Shea Weber, Bobby Ryan

PHT Predicts: Ducks vs. Predators — Who do you have?


All right so Anaheim-Nashville isn’t exactly the kind of match-up that grabs you by the face and makes you want to watch it, we admit that. When you start checking these two teams out though, we’re thinking this series could turn out to be the best of the first round battles. Both teams play a hard, physical game.

Nashville thrives on defense and with a pair of blue liners like Shea Weber and Ryan Suter it’s easy to see why they’d be strong there. Having Pekka Rinne as your goaltender helps make life easier on the offense so they don’t have to do too much. Good thing too since Patric Hornqvist, Martin Erat, and Mike Fisher are about all they can count on offensively.

Anaheim has made their living scoring in bunches. Rocket Richard winner Corey Perry leads the way and 40 year-old Teemu Selanne is making people think it’s 1993 all over again. Add those guys along with Ryan Getzlaf, Bobby Ryan and offensive blue liners Cam Fowler and Lubomir Visnovsky the Ducks look like an offensive juggernaut in comparison. Their only issues come in goal where any one of Dan Ellis, Jonas Hiller, or Ray Emery could see action.

Yeah, it’s a contrast of styles all right and what we think matches that.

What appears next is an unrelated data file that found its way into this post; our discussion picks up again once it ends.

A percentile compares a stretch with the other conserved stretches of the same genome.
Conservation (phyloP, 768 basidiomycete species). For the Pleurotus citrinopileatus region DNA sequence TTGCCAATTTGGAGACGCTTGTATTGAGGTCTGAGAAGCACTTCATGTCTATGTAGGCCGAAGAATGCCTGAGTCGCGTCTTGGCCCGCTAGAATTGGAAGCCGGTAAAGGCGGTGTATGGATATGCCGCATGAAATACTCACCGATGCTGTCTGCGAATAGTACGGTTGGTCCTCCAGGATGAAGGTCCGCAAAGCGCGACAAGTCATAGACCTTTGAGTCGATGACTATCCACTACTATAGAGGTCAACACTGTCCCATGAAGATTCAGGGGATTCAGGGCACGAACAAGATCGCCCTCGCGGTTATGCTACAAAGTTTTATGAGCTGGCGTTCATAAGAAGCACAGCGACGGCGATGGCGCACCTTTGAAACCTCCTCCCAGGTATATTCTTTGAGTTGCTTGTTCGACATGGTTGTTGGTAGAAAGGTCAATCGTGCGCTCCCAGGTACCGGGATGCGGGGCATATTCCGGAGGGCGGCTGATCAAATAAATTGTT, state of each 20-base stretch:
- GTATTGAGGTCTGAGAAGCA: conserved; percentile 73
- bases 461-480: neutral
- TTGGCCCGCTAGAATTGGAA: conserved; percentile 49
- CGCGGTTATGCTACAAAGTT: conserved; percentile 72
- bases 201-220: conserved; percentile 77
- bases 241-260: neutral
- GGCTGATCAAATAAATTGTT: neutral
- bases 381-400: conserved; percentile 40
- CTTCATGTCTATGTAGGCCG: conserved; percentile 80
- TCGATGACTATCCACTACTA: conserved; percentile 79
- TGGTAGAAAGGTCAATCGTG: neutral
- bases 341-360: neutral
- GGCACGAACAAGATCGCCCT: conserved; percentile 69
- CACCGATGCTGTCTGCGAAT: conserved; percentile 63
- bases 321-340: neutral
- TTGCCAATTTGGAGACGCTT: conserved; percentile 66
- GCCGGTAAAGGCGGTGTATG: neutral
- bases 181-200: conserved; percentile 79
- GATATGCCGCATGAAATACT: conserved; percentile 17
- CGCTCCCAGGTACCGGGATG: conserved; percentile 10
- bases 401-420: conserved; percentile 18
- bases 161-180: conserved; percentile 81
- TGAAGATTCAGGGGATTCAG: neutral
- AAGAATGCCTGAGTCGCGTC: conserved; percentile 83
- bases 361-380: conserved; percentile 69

James says:
On one hand, you have a playoff-proven Ducks team with quite possibly the best trio of forwards in the NHL. This team is thrilling and sloppy like an adorable, oversized puppy dog. Meanwhile the Predators resemble a stray dog that’s been away from home too long. They are lean and mean, with very few frills but they break out their Costco-sized batch of elbow grease when the going gets tough.

If Nashville will ever win a playoff series, it will be this one. They have the steady goaltending situation, the all-world defenseman looking for a big raise (Shea Weber) and the defensive style that theoretically should translate to the postseason. Anaheim’s explosive offense makes me nervous, but the Ducks’ uncertainty in net and vulnerability on defense makes me feel comfortable to pick the fifth seed in another series.

It’s the Predators in 6 as Pekka Rinne shows us why so many people think he deserves Vezina Trophy consideration.

Matt says:
If it weren’t for Hawks/Canucks III, this would be the most interesting series in the West. The Ducks are one of the hottest teams entering the playoffs; while the Predators have been talking about how they must make it past the first round. Just about any outcome could happen and it wouldn’t be terribly surprising—from a Ducks sweep to the Preds in 7. Even though the Ducks have been on fire, when push comes to shove I’ll take the better defense and goaltending in a playoff series. Predators in 6.

Joe says:
About the only thing I feel certain of between these two teams is that this series is going deep. Six or seven games for sure and how it turns out feels like a coin flip. Anaheim’s offense is killer and they’ve got the best first line in the NHL. Getting Selanne’s production alongside a leader like Saku Koivu and a pair of lines that can grind it out with the best of them, it’s tough to resist them. Rinne’s goaltending is fantastic and their defense is nasty but that offense doesn’t sit well with me. I put no confidence into this prediction, but I’m sticking with it. Ducks in 7.

Not liking what our take is on this series or you want to take up the flag for Pekka Rinne or Corey Perry as your own personal series MVPs? Go ahead and vote in our poll and let us know what you think.